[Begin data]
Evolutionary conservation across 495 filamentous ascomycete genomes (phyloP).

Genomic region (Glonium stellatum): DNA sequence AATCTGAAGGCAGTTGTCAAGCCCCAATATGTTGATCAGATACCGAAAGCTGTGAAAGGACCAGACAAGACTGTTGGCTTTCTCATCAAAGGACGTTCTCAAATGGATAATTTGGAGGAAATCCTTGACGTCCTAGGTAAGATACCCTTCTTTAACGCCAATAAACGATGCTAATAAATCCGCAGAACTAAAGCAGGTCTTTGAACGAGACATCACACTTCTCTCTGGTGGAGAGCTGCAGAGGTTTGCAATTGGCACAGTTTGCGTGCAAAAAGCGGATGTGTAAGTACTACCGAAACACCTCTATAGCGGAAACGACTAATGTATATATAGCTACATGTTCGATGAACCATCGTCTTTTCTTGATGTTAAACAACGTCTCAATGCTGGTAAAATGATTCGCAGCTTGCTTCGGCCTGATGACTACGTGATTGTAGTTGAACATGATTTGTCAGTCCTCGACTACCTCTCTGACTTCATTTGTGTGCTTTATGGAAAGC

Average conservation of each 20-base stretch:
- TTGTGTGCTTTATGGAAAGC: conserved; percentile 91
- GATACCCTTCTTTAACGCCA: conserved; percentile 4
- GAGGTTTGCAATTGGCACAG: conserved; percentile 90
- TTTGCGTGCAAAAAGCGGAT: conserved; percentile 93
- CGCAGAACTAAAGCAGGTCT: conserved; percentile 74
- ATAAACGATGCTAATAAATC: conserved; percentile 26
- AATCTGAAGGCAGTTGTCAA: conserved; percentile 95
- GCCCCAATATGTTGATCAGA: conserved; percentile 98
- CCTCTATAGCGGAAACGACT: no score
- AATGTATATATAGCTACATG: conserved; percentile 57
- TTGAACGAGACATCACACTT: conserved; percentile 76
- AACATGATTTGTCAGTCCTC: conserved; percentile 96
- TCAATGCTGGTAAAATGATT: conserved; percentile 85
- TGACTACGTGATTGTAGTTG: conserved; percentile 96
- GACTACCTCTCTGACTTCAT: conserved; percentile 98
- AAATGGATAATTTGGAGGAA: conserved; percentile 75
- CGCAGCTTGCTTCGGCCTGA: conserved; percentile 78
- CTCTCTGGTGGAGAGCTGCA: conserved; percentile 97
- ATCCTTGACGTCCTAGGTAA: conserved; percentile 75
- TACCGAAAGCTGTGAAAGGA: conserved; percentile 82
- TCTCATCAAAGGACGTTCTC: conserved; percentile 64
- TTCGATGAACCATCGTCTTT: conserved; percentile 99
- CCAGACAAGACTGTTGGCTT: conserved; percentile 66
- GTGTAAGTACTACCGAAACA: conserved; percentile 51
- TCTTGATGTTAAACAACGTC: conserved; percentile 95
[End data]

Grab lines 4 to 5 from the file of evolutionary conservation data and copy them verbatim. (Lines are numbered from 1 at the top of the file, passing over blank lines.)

- TTGTGTGCTTTATGGAAAGC: conserved; percentile 91
- GATACCCTTCTTTAACGCCA: conserved; percentile 4